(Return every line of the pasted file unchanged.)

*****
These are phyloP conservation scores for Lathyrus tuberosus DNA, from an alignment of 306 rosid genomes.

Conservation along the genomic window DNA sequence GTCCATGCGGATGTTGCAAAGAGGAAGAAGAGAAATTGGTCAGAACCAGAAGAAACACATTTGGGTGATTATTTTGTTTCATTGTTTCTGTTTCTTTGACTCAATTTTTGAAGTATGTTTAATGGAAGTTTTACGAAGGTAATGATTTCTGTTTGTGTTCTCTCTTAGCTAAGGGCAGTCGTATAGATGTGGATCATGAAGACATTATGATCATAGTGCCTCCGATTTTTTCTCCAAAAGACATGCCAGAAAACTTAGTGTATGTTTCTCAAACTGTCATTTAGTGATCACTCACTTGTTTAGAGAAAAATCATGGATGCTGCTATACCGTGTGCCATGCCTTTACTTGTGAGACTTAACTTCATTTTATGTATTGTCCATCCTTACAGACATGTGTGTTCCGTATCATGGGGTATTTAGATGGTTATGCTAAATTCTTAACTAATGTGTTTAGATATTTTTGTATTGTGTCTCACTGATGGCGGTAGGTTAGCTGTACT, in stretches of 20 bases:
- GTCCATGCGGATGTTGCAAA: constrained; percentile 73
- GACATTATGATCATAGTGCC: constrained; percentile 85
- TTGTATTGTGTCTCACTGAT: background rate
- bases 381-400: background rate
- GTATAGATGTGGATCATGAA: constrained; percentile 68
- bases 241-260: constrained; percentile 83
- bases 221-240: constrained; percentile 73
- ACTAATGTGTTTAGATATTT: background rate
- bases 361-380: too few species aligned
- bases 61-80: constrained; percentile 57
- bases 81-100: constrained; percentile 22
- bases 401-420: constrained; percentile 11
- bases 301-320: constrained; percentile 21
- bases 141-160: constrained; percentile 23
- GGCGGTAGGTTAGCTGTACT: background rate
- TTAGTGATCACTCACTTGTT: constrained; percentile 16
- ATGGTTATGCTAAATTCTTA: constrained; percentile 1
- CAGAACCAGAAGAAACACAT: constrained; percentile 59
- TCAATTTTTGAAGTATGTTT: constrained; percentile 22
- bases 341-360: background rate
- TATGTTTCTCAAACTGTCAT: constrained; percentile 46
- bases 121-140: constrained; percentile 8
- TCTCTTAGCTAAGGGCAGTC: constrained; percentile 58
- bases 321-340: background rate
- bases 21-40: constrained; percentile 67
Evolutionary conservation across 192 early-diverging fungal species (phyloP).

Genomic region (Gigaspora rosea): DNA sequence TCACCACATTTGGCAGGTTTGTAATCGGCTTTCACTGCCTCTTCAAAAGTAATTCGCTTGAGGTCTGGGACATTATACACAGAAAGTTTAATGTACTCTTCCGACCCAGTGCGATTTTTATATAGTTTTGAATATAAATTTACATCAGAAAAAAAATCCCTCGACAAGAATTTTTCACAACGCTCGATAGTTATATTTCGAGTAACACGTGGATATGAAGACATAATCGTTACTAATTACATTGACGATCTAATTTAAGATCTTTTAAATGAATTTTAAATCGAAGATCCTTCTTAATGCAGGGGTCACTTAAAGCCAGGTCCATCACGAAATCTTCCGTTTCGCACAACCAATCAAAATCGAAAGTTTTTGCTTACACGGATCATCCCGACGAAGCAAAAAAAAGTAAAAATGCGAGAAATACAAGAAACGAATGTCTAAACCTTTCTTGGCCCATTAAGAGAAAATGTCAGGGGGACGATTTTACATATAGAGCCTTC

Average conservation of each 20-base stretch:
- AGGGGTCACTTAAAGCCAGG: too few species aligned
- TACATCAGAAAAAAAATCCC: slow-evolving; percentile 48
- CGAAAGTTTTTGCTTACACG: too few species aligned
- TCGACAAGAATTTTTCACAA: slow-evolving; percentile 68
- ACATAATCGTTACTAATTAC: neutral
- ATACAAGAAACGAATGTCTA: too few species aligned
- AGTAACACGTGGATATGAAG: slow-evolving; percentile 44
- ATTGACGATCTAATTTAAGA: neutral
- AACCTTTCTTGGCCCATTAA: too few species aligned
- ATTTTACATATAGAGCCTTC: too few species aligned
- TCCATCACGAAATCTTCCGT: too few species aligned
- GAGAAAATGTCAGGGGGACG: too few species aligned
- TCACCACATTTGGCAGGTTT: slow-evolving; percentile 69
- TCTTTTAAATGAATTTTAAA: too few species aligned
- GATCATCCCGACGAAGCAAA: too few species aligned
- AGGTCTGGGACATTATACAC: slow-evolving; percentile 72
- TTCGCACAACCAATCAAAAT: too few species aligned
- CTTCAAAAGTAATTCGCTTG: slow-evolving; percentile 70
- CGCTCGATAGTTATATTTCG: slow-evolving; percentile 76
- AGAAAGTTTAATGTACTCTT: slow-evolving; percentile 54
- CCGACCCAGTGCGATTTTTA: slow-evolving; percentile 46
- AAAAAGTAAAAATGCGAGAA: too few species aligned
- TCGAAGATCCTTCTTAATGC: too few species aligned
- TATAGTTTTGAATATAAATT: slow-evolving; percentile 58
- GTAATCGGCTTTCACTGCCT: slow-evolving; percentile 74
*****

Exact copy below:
These are phyloP conservation scores for Lathyrus tuberosus DNA, from an alignment of 306 rosid genomes.

Conservation along the genomic window DNA sequence GTCCATGCGGATGTTGCAAAGAGGAAGAAGAGAAATTGGTCAGAACCAGAAGAAACACATTTGGGTGATTATTTTGTTTCATTGTTTCTGTTTCTTTGACTCAATTTTTGAAGTATGTTTAATGGAAGTTTTACGAAGGTAATGATTTCTGTTTGTGTTCTCTCTTAGCTAAGGGCAGTCGTATAGATGTGGATCATGAAGACATTATGATCATAGTGCCTCCGATTTTTTCTCCAAAAGACATGCCAGAAAACTTAGTGTATGTTTCTCAAACTGTCATTTAGTGATCACTCACTTGTTTAGAGAAAAATCATGGATGCTGCTATACCGTGTGCCATGCCTTTACTTGTGAGACTTAACTTCATTTTATGTATTGTCCATCCTTACAGACATGTGTGTTCCGTATCATGGGGTATTTAGATGGTTATGCTAAATTCTTAACTAATGTGTTTAGATATTTTTGTATTGTGTCTCACTGATGGCGGTAGGTTAGCTGTACT, in stretches of 20 bases:
- GTCCATGCGGATGTTGCAAA: constrained; percentile 73
- GACATTATGATCATAGTGCC: constrained; percentile 85
- TTGTATTGTGTCTCACTGAT: background rate
- bases 381-400: background rate
- GTATAGATGTGGATCATGAA: constrained; percentile 68
- bases 241-260: constrained; percentile 83
- bases 221-240: constrained; percentile 73
- ACTAATGTGTTTAGATATTT: background rate
- bases 361-380: too few species aligned
- bases 61-80: constrained; percentile 57
- bases 81-100: constrained; percentile 22
- bases 401-420: constrained; percentile 11
- bases 301-320: constrained; percentile 21
- bases 141-160: constrained; percentile 23
- GGCGGTAGGTTAGCTGTACT: background rate
- TTAGTGATCACTCACTTGTT: constrained; percentile 16
- ATGGTTATGCTAAATTCTTA: constrained; percentile 1
- CAGAACCAGAAGAAACACAT: constrained; percentile 59
- TCAATTTTTGAAGTATGTTT: constrained; percentile 22
- bases 341-360: background rate
- TATGTTTCTCAAACTGTCAT: constrained; percentile 46
- bases 121-140: constrained; percentile 8
- TCTCTTAGCTAAGGGCAGTC: constrained; percentile 58
- bases 321-340: background rate
- bases 21-40: constrained; percentile 67
Evolutionary conservation across 192 early-diverging fungal species (phyloP).

Genomic region (Gigaspora rosea): DNA sequence TCACCACATTTGGCAGGTTTGTAATCGGCTTTCACTGCCTCTTCAAAAGTAATTCGCTTGAGGTCTGGGACATTATACACAGAAAGTTTAATGTACTCTTCCGACCCAGTGCGATTTTTATATAGTTTTGAATATAAATTTACATCAGAAAAAAAATCCCTCGACAAGAATTTTTCACAACGCTCGATAGTTATATTTCGAGTAACACGTGGATATGAAGACATAATCGTTACTAATTACATTGACGATCTAATTTAAGATCTTTTAAATGAATTTTAAATCGAAGATCCTTCTTAATGCAGGGGTCACTTAAAGCCAGGTCCATCACGAAATCTTCCGTTTCGCACAACCAATCAAAATCGAAAGTTTTTGCTTACACGGATCATCCCGACGAAGCAAAAAAAAGTAAAAATGCGAGAAATACAAGAAACGAATGTCTAAACCTTTCTTGGCCCATTAAGAGAAAATGTCAGGGGGACGATTTTACATATAGAGCCTTC

Average conservation of each 20-base stretch:
- AGGGGTCACTTAAAGCCAGG: too few species aligned
- TACATCAGAAAAAAAATCCC: slow-evolving; percentile 48
- CGAAAGTTTTTGCTTACACG: too few species aligned
- TCGACAAGAATTTTTCACAA: slow-evolving; percentile 68
- ACATAATCGTTACTAATTAC: neutral
- ATACAAGAAACGAATGTCTA: too few species aligned
- AGTAACACGTGGATATGAAG: slow-evolving; percentile 44
- ATTGACGATCTAATTTAAGA: neutral
- AACCTTTCTTGGCCCATTAA: too few species aligned
- ATTTTACATATAGAGCCTTC: too few species aligned
- TCCATCACGAAATCTTCCGT: too few species aligned
- GAGAAAATGTCAGGGGGACG: too few species aligned
- TCACCACATTTGGCAGGTTT: slow-evolving; percentile 69
- TCTTTTAAATGAATTTTAAA: too few species aligned
- GATCATCCCGACGAAGCAAA: too few species aligned
- AGGTCTGGGACATTATACAC: slow-evolving; percentile 72
- TTCGCACAACCAATCAAAAT: too few species aligned
- CTTCAAAAGTAATTCGCTTG: slow-evolving; percentile 70
- CGCTCGATAGTTATATTTCG: slow-evolving; percentile 76
- AGAAAGTTTAATGTACTCTT: slow-evolving; percentile 54
- CCGACCCAGTGCGATTTTTA: slow-evolving; percentile 46
- AAAAAGTAAAAATGCGAGAA: too few species aligned
- TCGAAGATCCTTCTTAATGC: too few species aligned
- TATAGTTTTGAATATAAATT: slow-evolving; percentile 58
- GTAATCGGCTTTCACTGCCT: slow-evolving; percentile 74